• Completion rates for the FAFSA were higher among black students than white students.
  • Students whose parents had lower levels of education filled out the FAFSA at higher rates than students whose parents had higher levels of education.
  • Public school students filled out the FAFSA at higher rates than private school students.

These statistics raise some pressing questions, not the least of which is why some students choose not to fill out the FAFSA at all. According to the report, 33% of 2009 ninth-graders who reported not filling out a FAFSA believed they or their family could afford tuition without financial aid. Another 32% thought they or their family may be ineligible for aid and 28% did not want to take on debt.

Here is an overview of some of the other reasons high school students chose to not fill out the FAFSA:

  • 23% of students did not have enough information about how to complete the FAFSA
  • 22% of students did not plan to attend college after high school
  • 15% of students did not know that they could complete the FAFSA
  • 9% of students thought filling out FAFSA forms were too time-consuming or too much work

To dig a little deeper into these statistics, about 65% of 2009 ninth-graders who graduated from high school reported that they or their parents completed the FAFSA. Of all 2009 ninth-graders surveyed, 24% did not fill out the FAFSA, 8% did not know whether they or their parent filled out the forms, and 3% didn’t even know what the FAFASA was. The percentage of private high school students who filled out a FAFSA was 73% compared to 65% for public school students.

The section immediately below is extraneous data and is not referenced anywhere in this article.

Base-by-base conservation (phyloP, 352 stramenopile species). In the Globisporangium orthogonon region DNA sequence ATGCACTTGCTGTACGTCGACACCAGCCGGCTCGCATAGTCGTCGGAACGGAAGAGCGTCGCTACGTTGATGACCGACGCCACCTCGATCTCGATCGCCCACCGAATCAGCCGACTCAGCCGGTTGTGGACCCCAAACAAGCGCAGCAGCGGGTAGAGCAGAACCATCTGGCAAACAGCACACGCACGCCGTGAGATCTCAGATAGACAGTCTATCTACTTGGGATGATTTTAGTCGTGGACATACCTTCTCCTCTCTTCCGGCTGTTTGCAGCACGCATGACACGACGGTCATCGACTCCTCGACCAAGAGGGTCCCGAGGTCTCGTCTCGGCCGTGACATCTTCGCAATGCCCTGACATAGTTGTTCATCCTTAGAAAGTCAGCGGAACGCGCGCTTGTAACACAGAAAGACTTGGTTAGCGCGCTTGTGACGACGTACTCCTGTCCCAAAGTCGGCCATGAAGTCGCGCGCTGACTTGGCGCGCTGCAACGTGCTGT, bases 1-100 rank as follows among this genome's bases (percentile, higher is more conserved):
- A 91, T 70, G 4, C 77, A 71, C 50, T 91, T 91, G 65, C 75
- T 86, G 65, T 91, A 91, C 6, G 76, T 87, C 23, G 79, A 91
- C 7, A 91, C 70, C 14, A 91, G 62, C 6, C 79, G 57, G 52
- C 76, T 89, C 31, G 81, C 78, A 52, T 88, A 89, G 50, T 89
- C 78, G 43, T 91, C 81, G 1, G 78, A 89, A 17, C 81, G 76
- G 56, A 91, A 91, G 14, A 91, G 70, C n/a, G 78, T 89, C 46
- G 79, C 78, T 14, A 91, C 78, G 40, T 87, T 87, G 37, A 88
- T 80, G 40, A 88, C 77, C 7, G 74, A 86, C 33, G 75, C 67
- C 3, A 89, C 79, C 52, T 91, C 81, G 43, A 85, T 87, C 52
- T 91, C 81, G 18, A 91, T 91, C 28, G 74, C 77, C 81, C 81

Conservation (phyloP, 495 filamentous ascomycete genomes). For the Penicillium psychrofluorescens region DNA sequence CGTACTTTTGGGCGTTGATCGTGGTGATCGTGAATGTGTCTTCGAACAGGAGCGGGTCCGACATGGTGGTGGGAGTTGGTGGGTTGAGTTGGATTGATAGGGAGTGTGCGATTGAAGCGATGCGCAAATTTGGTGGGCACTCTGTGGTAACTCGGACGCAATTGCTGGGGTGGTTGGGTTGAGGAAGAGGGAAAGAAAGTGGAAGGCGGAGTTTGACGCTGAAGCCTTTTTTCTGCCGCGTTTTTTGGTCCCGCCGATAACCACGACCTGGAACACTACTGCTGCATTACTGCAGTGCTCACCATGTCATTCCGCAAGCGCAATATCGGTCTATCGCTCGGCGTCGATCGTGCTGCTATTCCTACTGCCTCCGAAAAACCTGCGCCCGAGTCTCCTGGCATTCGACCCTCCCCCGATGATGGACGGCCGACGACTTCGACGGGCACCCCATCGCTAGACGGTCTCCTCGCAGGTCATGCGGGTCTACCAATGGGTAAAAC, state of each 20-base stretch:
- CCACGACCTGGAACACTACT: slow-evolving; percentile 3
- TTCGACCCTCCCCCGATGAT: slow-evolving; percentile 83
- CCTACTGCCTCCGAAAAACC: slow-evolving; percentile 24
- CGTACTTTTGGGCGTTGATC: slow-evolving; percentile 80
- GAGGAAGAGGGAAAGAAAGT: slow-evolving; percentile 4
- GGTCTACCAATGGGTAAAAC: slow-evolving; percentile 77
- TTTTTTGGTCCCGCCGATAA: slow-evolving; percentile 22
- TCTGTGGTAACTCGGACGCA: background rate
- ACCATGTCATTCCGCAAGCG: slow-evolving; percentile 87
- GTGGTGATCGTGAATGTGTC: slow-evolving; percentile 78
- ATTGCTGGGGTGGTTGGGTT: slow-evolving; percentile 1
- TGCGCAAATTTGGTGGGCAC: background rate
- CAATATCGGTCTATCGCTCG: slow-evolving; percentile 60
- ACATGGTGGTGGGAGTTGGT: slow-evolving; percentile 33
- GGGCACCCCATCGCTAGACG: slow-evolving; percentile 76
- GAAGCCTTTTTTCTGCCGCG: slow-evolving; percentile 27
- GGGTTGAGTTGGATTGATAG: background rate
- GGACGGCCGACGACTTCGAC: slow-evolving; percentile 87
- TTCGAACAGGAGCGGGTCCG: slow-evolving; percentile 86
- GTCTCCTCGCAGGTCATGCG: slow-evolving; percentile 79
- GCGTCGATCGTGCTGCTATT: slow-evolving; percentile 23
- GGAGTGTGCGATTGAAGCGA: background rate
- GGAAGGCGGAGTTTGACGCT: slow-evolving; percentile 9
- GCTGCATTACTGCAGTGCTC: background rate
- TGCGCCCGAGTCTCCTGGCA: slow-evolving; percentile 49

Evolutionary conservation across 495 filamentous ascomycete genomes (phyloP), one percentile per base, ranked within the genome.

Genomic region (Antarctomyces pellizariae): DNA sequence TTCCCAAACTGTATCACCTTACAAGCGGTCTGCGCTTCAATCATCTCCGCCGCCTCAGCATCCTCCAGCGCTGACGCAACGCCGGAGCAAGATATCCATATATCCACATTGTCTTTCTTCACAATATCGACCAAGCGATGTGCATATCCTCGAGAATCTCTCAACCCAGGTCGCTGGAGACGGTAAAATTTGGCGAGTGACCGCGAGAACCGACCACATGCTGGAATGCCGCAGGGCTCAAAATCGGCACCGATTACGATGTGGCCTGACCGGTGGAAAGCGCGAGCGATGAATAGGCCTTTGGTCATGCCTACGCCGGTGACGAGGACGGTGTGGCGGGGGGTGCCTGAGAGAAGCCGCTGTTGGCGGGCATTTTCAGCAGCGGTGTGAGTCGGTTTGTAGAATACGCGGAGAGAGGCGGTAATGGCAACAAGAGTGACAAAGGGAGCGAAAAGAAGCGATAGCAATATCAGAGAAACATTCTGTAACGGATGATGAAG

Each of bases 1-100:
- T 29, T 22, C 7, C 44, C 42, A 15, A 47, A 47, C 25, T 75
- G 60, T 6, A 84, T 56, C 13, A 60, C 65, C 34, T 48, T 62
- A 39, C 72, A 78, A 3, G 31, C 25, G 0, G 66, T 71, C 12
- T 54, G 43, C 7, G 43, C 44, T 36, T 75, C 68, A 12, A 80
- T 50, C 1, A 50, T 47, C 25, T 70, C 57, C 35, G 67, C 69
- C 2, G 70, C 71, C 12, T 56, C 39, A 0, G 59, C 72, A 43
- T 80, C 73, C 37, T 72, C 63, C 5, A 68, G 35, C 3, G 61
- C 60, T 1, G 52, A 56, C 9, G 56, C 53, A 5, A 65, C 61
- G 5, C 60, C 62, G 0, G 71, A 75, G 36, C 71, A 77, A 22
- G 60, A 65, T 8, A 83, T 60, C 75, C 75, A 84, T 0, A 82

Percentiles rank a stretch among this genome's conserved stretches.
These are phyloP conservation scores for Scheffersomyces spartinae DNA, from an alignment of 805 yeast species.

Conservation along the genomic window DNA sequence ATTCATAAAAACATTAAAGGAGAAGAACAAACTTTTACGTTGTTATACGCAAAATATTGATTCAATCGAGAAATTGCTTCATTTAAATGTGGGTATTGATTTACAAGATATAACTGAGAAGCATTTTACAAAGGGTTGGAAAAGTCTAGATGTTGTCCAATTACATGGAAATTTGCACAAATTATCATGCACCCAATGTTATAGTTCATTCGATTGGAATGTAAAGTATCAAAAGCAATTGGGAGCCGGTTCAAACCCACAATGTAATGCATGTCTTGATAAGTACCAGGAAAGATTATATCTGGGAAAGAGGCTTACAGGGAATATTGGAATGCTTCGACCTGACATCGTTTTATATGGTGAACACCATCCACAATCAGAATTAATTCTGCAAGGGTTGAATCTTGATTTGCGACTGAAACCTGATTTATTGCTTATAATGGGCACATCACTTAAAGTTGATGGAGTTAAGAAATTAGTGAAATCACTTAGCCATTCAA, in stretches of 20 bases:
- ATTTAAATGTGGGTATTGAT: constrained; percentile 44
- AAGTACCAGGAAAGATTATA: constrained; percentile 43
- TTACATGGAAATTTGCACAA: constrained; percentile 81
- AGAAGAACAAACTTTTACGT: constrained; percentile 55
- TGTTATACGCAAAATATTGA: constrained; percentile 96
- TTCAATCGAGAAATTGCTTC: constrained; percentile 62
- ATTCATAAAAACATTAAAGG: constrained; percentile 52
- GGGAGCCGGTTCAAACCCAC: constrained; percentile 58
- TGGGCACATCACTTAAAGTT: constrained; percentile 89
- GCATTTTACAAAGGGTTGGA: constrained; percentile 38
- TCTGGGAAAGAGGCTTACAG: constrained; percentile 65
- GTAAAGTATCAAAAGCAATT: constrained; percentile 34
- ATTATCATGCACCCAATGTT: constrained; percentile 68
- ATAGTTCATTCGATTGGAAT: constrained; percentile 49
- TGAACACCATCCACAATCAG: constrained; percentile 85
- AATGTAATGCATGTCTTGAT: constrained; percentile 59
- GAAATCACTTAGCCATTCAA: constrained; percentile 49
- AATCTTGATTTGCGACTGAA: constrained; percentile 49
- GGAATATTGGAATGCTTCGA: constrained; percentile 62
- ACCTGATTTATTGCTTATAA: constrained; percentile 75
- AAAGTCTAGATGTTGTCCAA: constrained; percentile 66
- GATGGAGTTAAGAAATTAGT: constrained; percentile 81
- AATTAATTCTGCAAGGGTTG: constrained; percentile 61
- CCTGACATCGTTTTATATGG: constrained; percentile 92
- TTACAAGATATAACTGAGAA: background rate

Why Every High School Student Should Apply for Financial Aid

Though some of the students who fail to fill out the FAFSA due to concerns that they may not be eligible are correct in their assumption, this is by no means true for the majority. In fact, over 600,000 students belonging to the class of 2018 were eligible for federal Pell Grants but did not fill out the FAFSA to claim them. For 2018-19 students, a total of $27.5 billion in Pell Grants were distributed over 7 million students but $2.6 billion in free money went unclaimed.

The truth of the matter is that high school students have nothing to lose by filling out the FAFSA and there is much to be gained. All U.S. citizens, nationals, and legal permanent residents are eligible to apply for federal student aid and even families with higher incomes often qualify for some form of aid. Mark Kantrowitz, a college admissions advisor and financial aid expert states that there is no explicit income cutoff and the different types of aid have different criteria for awarding.

Filling out the FAFSA takes time, but it is well worth the effort. You’ll be asked to provide information about income, assets, and various demographic factors. This information is then used to calculate your expected family contribution (EFC) to determine your eligibility for aid. Family earning less than $26,000 annually are automatically calculated at zero EFC which automatically qualifies them for a Pell Grant.